There are two sides of the caregiving coin: one side is people who find it a blessing to give back and develop a deeper connection to elder loved ones as they become their companions and helpers; on the other side are the people whose own physical and mental health suffers as they sacrifice everything to provide care when a loved one is ill or disabled.
When an elderly parent needs care, adult children often feel a sense of obligation to do it all for their Mom or Dad.
“Many of these parents provided care to their own parents and expect that their children will do the same for them,” says Dr. Barry Jacobs, a clinical psychologist and co-author of “AARP Meditations for Caregivers.” “But a sense of fairness isn't something imposed by one family member on another; it ought to arise from discussions and, if need be, negotiations between family members to reach an accommodation that meets the caregiving and other family and individual needs.”
Are You Cut Out for This?
Not all family caregiving is created equal: it will depend on the needs or symptoms that someone has, and it will depend on the proximity, availability, and feasibility of the potential caregiver. Each family has its own dynamics, history, and hierarchy that will come into play too.
While there are many people who find fulfillment in being a family caregiver, it’s not for everyone. Topics on family caregiver forums include resentment, frustration, isolation, depression, along with requests for practical advice on a whole variety of personal issues related to caregiving that they are not trained to handle.
Dr. Jacobs is clear that not every parent and child should engage in a caregiving relationship.
“Even if there wasn't a bad relationship historically, there may be so much conflict between the caregiver and care recipient during caregiving that it is advisable for them to separate and [to find other solutions],” he says. “Sometimes, the caregiver's physical and/or mental health are so fragile that they can't safely take on the primary caregiving responsibilities without running the risk of harming themselves; they shouldn't sacrifice themselves in this manner.”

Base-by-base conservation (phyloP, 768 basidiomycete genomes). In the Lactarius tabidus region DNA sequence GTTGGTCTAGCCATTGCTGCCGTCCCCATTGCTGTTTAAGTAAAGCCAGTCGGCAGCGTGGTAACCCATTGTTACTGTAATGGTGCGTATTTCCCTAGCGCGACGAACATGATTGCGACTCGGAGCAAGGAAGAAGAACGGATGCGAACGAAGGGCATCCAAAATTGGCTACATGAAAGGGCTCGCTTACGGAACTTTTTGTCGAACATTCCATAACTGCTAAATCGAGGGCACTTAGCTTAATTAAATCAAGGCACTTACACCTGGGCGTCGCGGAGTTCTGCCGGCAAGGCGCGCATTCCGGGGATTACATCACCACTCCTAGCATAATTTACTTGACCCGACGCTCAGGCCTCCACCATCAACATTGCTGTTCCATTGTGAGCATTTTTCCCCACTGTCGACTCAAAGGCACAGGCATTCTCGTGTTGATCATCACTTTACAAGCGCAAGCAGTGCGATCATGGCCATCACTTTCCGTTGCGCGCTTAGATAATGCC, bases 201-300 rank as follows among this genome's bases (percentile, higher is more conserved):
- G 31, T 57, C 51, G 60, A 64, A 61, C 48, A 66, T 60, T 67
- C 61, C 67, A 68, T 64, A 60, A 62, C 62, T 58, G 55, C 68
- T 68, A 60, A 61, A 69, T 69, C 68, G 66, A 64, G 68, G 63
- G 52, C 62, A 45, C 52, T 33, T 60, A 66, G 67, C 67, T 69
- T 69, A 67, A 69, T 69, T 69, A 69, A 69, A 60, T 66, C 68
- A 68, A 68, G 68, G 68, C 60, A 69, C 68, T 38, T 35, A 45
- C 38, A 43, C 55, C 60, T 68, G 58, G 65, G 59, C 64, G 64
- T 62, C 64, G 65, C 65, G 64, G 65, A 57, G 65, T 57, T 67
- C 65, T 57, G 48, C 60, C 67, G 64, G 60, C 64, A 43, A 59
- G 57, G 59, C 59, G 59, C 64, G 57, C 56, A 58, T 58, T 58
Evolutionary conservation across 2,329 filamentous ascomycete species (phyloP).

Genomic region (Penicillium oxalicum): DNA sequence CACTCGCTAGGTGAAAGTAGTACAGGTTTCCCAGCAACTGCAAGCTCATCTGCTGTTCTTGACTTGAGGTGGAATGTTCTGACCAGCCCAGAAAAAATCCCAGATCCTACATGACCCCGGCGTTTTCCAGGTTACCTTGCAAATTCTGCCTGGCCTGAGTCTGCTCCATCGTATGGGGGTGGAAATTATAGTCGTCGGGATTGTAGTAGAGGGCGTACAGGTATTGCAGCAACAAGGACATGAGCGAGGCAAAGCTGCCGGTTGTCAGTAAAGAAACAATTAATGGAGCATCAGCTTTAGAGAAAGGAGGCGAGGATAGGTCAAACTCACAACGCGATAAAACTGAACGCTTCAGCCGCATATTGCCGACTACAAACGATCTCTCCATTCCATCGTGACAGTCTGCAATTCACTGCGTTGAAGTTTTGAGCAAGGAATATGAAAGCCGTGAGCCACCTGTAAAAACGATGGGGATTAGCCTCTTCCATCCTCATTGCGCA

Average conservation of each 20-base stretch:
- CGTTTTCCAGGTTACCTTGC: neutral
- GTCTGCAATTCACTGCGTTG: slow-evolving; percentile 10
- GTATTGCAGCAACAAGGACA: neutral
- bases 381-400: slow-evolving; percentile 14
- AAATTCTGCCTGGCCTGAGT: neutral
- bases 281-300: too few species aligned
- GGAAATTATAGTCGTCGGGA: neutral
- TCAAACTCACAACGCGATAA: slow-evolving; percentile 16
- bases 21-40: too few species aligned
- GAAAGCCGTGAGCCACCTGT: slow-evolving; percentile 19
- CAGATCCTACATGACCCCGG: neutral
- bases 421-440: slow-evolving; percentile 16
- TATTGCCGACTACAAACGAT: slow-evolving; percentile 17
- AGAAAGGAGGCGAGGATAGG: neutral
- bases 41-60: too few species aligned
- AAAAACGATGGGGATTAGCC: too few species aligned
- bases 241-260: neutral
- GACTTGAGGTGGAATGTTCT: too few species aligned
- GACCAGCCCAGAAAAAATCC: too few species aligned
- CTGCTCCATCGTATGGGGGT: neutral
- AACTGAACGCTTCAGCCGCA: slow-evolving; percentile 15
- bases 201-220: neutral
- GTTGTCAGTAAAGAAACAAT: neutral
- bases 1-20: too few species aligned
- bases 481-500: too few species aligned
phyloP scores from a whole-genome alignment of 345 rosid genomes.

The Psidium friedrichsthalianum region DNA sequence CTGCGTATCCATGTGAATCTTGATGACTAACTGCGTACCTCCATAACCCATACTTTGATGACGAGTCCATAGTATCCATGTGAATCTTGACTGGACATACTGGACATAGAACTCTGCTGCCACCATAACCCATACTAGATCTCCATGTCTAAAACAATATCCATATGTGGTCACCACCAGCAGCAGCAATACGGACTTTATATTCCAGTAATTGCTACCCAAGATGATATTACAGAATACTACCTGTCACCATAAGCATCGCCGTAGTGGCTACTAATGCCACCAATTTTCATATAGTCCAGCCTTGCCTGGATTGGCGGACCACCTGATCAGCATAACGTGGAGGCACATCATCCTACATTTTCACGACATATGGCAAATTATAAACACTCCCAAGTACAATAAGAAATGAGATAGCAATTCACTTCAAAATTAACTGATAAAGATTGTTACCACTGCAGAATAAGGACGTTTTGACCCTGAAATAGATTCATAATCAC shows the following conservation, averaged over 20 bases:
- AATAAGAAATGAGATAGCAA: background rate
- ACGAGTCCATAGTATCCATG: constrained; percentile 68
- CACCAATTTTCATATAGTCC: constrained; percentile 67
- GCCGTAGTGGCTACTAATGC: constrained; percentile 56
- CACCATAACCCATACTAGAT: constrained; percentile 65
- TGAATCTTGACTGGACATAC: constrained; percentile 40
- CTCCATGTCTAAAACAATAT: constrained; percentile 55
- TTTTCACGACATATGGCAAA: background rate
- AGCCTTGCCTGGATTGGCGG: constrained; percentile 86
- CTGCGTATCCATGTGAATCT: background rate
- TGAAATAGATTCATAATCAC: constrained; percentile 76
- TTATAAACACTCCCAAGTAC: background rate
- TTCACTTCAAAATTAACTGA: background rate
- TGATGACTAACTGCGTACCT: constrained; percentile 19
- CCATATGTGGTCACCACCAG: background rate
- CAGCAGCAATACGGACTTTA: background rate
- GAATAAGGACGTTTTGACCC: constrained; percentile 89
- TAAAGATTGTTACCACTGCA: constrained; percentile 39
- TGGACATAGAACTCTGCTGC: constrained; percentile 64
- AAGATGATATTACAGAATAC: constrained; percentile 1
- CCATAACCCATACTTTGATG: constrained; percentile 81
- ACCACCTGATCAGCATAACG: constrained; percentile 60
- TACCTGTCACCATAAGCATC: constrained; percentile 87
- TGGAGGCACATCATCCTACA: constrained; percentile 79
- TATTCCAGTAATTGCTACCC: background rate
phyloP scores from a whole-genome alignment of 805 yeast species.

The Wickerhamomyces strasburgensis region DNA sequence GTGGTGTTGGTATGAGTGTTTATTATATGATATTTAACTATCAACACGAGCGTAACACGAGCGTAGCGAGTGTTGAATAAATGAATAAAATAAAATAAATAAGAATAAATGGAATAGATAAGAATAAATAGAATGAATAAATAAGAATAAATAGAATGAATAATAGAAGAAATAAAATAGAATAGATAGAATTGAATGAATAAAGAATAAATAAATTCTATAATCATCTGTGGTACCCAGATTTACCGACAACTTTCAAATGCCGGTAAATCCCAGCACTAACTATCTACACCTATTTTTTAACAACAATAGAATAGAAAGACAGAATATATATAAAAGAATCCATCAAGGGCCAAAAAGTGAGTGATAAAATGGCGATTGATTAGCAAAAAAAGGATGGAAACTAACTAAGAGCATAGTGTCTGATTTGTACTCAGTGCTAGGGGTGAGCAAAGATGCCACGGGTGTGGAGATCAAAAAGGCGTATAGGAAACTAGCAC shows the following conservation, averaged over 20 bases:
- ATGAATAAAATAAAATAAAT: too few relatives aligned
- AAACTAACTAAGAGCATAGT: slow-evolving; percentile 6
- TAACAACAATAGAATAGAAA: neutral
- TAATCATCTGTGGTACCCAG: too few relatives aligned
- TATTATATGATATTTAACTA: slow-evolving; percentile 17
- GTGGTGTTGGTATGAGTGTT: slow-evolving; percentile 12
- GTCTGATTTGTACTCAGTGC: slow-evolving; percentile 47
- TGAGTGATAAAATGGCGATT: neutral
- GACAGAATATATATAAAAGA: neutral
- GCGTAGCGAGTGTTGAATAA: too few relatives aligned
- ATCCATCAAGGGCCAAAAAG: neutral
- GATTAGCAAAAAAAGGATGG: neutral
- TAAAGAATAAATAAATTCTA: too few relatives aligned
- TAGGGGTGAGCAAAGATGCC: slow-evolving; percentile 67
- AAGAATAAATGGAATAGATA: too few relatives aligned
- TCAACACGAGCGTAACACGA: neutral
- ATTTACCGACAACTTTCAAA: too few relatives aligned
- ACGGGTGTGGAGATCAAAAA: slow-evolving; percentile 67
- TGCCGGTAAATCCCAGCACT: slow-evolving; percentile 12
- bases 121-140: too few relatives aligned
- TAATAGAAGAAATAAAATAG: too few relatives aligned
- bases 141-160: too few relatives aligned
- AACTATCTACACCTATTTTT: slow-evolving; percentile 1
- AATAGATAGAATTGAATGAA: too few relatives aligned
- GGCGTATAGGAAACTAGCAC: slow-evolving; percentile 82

Say It Like You Mean It
There can be a lot of guilt for adult children who feel that they should do more—even if their parents refuse care—or that they aren’t doing things as well as they could.
Again, Dr. Jacobs’ prescribes good communication for all parties in order to address everyone’s concerns and needs. If someone cannot be a family caregiver, for whatever reason, it’s so important that he or she explain this to the others involved.
“I suggest that he or she be honest and forthright with himself, other family members and the care recipient about this,” he explains. “It is much better for the family members to know where a relative stands rather than to see that person fail to uphold a commitment implied or made.”
These decisions are not written in stone though and may change as a care recipient’s needs change over time. “A decision to not become a caregiver may hold for a period of time--for example, when that person is encumbered with other family responsibilities--or may hold for the entire period of caregiving. There are many family members who opt to not become a caregiver early on but who then step up later; conversely, there are those who start off gang-busters and then decrease their commitment if they become overwhelmed.”
Whether you are concerned about asking a loved one to be your caregiver or afraid you will be asked to step into this role, it can be a choice that is carefully and openly discussed to assure it’s in everyone’s best interests.